Jul 25 2010

Mating, Norman Rush style

I just finished Norman Rush’s Mating which I thought was a relationship-tour-de-force (thanks for the recommendation Stasia). The writing was excellent and for the first time in a long time I felt completely inside a character’s head.

The novel takes place in a theoretical African women’s colony and loosely centers around an attempt to create a Utopian society, but really it’s mostly about the relationship between the narrator (an intellectual herself) and a member of the academic elite. There are great pieces about large picture issues such as economics, wealth inequality, education, sustainability, charity and the like, but Rush spends the majority of his efforts on the subtler interpersonal issues like gender roles and power inequality. The narrator is clearly someone who has thought extensively about who she is and how she wants to be in the world (and be treated by the world), and it really made me think as I was reading it what a different experience it is being a woman interacting with society than my everyday experience.

I would definitely recommend reading it.

I should also mention that speaking strictly from a vocabulary standpoint, it’s the most challenging book I’ve read in a long time. In addition to some minor pieces in French (and Latin!) here’s a (extremely) partial list of vocabulary that I looked up while reading.

prolepsis – anticipation of possible objections in order to answer them in advance
cavil – (n) a trivial and annoying objection; (v) to raise trivial and annoying objections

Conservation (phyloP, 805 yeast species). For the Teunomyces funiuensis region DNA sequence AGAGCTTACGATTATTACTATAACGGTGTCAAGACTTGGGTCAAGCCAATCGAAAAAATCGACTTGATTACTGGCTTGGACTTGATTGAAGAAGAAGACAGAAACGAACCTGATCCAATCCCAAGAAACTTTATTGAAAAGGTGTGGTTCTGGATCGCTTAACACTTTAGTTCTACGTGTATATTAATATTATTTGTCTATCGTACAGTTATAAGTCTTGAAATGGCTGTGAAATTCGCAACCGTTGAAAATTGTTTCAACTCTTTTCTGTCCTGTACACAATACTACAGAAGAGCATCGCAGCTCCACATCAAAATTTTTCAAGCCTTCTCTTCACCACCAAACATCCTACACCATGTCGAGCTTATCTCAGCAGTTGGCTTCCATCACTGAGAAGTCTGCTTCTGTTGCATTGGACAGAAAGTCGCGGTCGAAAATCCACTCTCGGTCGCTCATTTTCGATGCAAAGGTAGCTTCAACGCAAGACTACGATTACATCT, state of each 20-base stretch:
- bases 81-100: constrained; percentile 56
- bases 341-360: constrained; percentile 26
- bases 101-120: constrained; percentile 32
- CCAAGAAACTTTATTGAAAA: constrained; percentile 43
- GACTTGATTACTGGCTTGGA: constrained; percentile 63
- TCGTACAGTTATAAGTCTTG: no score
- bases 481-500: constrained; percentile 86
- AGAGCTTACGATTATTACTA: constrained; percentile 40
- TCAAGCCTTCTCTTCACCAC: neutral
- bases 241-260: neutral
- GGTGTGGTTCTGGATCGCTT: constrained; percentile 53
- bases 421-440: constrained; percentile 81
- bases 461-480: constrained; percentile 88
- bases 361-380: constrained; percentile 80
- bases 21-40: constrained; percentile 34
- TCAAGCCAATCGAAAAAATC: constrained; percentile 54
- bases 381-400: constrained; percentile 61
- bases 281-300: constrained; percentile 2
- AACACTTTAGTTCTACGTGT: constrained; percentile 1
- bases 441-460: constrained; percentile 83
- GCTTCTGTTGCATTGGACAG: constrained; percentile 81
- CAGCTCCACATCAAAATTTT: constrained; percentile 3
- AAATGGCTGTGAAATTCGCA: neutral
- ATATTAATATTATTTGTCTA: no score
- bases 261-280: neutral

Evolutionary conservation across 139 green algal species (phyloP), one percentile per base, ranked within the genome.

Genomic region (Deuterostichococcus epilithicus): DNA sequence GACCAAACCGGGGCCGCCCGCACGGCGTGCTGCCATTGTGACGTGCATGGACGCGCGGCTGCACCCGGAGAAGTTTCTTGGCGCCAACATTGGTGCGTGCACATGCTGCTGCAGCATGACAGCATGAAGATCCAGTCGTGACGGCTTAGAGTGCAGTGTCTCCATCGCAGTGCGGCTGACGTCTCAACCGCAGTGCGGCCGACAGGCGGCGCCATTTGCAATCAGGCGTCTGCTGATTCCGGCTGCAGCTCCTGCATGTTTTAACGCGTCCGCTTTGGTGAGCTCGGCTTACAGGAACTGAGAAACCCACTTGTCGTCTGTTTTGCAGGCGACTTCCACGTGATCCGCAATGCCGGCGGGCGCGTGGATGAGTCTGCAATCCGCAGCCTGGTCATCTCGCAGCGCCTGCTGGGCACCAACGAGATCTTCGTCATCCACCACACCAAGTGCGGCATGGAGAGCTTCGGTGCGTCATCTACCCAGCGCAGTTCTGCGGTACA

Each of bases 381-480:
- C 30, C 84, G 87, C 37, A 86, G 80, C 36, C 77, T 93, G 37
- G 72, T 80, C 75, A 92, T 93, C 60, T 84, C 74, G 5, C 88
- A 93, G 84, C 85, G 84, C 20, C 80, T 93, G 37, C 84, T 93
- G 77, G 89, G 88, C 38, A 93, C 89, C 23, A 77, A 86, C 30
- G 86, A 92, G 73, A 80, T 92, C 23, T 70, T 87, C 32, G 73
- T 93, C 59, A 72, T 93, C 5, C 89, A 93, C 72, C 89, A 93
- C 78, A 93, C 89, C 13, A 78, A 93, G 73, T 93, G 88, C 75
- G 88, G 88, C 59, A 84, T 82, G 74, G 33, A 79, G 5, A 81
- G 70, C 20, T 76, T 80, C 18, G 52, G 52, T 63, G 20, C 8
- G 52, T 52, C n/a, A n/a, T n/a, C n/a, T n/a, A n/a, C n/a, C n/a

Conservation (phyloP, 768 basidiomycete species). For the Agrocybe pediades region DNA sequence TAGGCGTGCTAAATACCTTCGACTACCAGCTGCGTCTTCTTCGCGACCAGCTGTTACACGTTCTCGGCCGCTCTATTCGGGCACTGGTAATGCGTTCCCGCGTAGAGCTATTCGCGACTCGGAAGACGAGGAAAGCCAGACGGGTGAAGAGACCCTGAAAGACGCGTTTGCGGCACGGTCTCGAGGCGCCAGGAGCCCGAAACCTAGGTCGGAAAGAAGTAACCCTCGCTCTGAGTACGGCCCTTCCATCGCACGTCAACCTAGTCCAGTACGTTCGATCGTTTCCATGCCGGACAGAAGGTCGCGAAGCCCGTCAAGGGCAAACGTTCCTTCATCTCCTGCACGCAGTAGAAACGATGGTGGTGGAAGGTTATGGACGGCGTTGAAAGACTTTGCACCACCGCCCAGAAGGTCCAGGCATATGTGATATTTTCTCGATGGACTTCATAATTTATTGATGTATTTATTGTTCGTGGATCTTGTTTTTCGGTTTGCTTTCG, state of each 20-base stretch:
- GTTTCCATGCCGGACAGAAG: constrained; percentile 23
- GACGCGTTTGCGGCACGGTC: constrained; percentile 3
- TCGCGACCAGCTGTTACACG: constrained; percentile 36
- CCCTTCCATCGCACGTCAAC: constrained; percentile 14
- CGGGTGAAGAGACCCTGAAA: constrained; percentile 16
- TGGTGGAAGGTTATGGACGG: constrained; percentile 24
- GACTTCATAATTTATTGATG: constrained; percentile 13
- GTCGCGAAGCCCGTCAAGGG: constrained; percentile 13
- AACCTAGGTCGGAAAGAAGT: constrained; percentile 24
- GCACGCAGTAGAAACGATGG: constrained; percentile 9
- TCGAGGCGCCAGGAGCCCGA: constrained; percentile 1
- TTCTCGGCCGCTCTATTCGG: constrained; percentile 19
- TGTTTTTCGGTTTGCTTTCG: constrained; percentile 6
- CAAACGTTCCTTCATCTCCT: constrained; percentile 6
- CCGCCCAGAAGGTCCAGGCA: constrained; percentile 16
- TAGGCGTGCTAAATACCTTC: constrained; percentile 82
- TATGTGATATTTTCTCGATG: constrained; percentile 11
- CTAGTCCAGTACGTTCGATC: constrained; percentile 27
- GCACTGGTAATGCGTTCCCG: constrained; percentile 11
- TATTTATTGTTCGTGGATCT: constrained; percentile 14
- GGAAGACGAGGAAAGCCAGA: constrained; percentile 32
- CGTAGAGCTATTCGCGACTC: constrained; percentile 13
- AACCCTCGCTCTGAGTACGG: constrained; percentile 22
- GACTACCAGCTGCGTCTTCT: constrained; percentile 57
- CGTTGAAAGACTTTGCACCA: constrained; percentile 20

cathect – to invest emotion or feeling in (an idea, object, or another person)
fecund – very productive or creative
accede – to give consent
celerity – speed, quickness
excoriate – to denounce or berate severely
risible – causing to laugh
labile – apt or likely to change
peroration – a long speech characterized by lofty, often pompous language
sanguine – cheerfully optimistic; red/ruddy
gestalt – a configuration, pattern, or organized field having properties that cannot be derived from the summation of its component parts
alacrity – cheerful readiness
enfin – in conclusion; finally
fugue – a period during which a person suffers from loss of memory, often begins a new life and upon recovery remembers nothing of the amnesiac stage
crepitation – cracking sound
arras – tapestry, wall hanging
abjured – to renounce, repudiate
desultory – lacking in consistencies or order
sangfroid – coolness of mind
acquisitive – eager to get wealth
apposite – suitable, well adapted
calumny – a false or malicious statement
syncretize – to attempt to combine or unite
bouleversement – overturning, convulsion, turmoil
voluble – characterized by a ready and continuous flow of words; fluent; glib; talkative
aleatory – depending on a contingent event; of or pertaining to accidental causes
noetic – of or pertaining to the mind
clerisy – learned persons as a class; literati; intelligentsia

I hope I’m able to retain a portion of the vocabulary that I learned reading this book. Stasia’s already started his next (and only other novel to date) Mortals. I hear it’s good, but I have a number of other books en-queued to get to first.


Jul 8 2010

Deresiewicz’s Faux Friendship

I finally got around to reading William Deresiewicz’s Faux Friendship (from the The Chronicle of Higher Education’s The Chronicle Review) which several people had recommended due to my interest in friendship and also in social networks.